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The Summoner's Guidebook: Pooling your efforts to win LoL games

Patrick Mackey

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Winning in League of Legends isn't only about skill. Sometimes you completely rock your lane and go 7/0 in laning phase yet manage to lose the game. Blaming your team is totally reasonable there, but the truth is probably closer to home than you think. A team that is working together will prevail regardless of the strength of its individual members and in most cases regardless of its strategic decisions.

I've had games where we had one losing lane and no other big lane advantages (I stole a blue buff once, and both junglers took some Flashes but didn't get any big wins), then went on to utterly destroy the enemy because we pulled together as a team despite having a 5/0 Riven on the enemy team. I've also had games where we had two people with over 5 kills in laning phase and still managed to lose.

How to work together

Some games are impossible. Herding cats works only so well, but we're not here to discuss those games because they are irrelevant. You will lose games; it's out of your control. However, having a positive outlook will help win the games that you might otherwise lose.

The most obvious thing you can do is simply to talk. Be friendly in chat prior to the game. Make conversation! A willingness to communicate puts people in a good mood and insulates your team members from early morale losses.

Any sort of team playing helps -- for instance, showing up in an ally's lane or warding for people other than yourself. Donating buffs or giving danger pings in lanes that aren't your own tell your team members that you're trying to help them out. If you see mid go MIA and you're pretty sure he's headed top, ping! Don't assume top saw what happened because chances are he did not.

Use all chat correctly

Some things you should not say in all chat. Don't show true weakness to your enemy. Being hostile just stirs things up, and you don't want to look like an instigator. If an ally throws away first blood, reinforce your ally in team chat rather than all chat.

However, if your allies are doing well, praise them mercilessly in all chat. Show no dignity and shower them with honeyed words. You should be so completely positive about your allies and how well they are doing that people get diabetes from reading your text. It's a powerful tactic for reinforcing your allies, but what you're also (without being aggressive) making your opponents feel bad.

When you praise your allies in all chat, your enemies will generally feel worse because you're indirectly insulting them. If you're lucky, they'll respond hatefully, and you can counter with more saccharine words. It makes you look good (to your team) and the enemy look bad. When your enemy galvanizes your team against them, it makes your team much more likely to win.

Additionally, enemies acting like jerks to you look rightfully like jerks to their own team, and this can cause failure cascades even if everything is going well for them. Sometimes the entire enemy team can bandwagon, which is bad. Make sure that you show respect for the enemy as well in all chat. It's hard to come off as sincere unless the enemy does something well. Sometimes if I'm camping a lane and getting one of my allies fed, I'll apologize to the enemy player. It makes me look nicer than her team because I'm apologizing, but they're probably berating her in team chat for feeding.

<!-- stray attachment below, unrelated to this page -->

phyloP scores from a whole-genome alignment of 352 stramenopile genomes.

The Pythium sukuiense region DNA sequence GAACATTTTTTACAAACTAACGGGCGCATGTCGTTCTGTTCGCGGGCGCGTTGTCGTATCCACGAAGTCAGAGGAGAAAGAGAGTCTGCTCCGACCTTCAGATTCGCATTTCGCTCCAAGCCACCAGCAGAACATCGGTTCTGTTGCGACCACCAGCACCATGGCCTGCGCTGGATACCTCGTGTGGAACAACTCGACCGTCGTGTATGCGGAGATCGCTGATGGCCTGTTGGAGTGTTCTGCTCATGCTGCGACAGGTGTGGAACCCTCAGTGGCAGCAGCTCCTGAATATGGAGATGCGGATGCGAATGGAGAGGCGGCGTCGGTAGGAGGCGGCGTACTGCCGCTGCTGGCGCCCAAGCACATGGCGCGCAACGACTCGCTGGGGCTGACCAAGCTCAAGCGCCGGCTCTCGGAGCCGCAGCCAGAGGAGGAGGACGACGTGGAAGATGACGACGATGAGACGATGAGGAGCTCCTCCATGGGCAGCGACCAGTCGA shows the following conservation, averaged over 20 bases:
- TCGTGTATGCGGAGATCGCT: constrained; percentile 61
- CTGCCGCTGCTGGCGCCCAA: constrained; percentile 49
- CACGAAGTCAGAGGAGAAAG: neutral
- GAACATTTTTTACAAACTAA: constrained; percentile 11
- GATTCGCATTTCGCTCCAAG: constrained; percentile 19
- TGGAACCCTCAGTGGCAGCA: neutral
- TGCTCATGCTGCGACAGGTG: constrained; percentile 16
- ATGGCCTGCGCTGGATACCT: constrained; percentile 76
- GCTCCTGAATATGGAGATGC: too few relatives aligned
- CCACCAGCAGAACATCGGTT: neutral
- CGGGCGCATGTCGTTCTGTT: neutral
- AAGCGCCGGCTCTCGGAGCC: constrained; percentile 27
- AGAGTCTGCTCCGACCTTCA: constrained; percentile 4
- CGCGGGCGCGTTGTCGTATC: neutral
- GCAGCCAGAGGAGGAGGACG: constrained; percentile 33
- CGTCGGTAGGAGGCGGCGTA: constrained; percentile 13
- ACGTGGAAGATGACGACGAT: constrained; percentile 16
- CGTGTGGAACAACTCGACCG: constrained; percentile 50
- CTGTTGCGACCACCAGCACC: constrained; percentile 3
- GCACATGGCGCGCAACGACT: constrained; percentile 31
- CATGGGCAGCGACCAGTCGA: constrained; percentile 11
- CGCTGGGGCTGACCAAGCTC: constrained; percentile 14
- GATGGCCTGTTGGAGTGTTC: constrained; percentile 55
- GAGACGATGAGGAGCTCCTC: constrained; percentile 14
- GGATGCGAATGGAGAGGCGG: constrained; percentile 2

Your team is probably dumb, so spell it out

Most teams are not very good at taking advantage of situations. Sometimes you'll get a double kill in bottom lane and then people return to lane. If you know that you're supposed to be taking dragon, stealing blue, and/or pushing a tower, you should communicate. Pinging sometimes isn't enough; typing helps. If we had integrated voice, I'd put on my best Navi impression and say, "Hey! Listen!" while pinging madly at dragon.

Always use "on my way" pings if you're headed somewhere, if nothing else. People can see how long it will take for you to arrive as long as you don't change your route. Above all else, communicate everything. If you are going to invade, say so. If you're going to take camps or buffs on your side of the jungle (and you're not the jungler), say so. Also, if you are the jungler and you want people to take camps, tell them it's OK to take your camps. Some people get really mad if their jungle camps get stolen, but I try to let my team know that I am not one of those people.

If your team persists in doing something stupid like sitting in mid futilely plinking at a tower in a stalemate, then you have to figure out the best option. Sticking with the team is best if a fight actually breaks out; if you fight 4v5, the enemy team is almost certainly going to win. On the other hand, if your team manages to avoid fighting, split pushing will get you free advantage. Of course, if a fight breaks out under the enemy tower, it won't matter if it's a 5v5 and you'll lose anyway (unless your team is really far ahead), so split pushing will get you something. Retreat pings help.

The most important thing is really just being positive. Talk in chat. Make jokes! Give some anecdotes and keep up the communication throughout the game. Funny, helpful people win games more than strategy does. There's a reason there are loading screen hints telling you this -- it's because it's true.

We understand what it's like to climb the skill ladder in League of Legends. The Summoner's Guidebook teaches you the tools you need to get a competitive edge. Whether you're climbing the ranked ladder, playing Draft Dominion, or getting crushed by intermediate bots, every enemy has a weakness. And every Thursday, Patrick Mackey shows how you can improve improve on yours.

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